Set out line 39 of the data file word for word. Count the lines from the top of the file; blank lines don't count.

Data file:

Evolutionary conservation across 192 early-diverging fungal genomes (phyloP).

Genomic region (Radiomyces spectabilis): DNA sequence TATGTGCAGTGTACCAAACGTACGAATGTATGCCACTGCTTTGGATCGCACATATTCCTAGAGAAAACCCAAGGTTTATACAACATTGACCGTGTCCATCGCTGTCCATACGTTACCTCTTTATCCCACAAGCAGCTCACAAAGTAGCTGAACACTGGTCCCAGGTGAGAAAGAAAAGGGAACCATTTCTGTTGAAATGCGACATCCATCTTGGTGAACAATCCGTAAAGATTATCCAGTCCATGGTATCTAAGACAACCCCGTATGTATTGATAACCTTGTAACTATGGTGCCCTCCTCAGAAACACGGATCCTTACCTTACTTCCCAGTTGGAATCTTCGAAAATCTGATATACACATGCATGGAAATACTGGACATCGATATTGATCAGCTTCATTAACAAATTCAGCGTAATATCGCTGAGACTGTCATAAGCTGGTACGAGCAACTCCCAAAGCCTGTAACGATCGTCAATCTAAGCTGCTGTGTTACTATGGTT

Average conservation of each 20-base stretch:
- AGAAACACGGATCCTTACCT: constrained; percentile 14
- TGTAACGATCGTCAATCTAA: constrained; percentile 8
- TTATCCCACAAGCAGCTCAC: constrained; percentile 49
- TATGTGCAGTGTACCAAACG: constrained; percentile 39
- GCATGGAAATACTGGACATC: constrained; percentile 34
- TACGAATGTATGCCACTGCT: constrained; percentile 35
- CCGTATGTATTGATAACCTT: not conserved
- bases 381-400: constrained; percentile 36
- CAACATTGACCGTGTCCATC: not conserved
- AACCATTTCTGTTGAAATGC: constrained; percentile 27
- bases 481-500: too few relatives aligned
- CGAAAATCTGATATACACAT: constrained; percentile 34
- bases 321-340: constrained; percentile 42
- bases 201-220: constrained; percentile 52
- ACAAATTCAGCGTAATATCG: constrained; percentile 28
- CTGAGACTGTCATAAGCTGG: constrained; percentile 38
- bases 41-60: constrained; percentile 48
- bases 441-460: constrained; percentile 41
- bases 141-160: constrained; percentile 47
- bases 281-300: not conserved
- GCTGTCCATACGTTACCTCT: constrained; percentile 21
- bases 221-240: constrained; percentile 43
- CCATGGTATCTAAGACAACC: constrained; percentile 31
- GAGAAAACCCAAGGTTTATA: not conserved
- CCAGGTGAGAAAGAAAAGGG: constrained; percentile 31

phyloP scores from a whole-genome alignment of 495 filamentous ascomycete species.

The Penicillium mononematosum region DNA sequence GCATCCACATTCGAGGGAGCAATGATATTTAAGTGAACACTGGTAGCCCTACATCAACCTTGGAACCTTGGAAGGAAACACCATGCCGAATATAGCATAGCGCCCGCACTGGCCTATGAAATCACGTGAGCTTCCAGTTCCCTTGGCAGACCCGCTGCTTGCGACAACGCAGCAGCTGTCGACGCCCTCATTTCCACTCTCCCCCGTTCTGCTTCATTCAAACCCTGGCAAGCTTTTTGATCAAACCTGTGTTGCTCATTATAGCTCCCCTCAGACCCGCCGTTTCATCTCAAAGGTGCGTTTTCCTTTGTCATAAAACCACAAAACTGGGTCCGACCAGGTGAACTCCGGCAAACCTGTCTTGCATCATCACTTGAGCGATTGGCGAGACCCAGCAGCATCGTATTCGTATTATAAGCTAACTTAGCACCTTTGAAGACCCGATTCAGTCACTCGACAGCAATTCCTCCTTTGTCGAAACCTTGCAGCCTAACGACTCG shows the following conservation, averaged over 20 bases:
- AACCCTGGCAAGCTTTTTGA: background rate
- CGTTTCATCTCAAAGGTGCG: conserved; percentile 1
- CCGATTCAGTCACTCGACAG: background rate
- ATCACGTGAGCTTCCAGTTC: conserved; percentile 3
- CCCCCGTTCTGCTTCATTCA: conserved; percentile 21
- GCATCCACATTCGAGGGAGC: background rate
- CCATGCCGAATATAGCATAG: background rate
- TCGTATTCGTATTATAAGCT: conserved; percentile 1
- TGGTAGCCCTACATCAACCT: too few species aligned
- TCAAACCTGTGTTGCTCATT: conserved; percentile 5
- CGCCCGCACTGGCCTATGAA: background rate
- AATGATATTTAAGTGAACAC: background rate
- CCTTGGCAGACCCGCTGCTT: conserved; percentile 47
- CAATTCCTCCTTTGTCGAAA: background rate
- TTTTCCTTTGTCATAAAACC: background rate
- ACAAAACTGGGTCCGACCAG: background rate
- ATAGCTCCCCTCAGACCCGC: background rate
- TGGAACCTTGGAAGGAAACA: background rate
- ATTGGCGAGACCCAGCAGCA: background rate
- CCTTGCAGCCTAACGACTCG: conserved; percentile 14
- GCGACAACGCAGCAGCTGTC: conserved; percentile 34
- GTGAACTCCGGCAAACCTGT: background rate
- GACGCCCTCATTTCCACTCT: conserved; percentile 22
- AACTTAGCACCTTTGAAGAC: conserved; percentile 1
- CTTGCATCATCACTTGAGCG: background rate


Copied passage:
- TGGTAGCCCTACATCAACCT: too few species aligned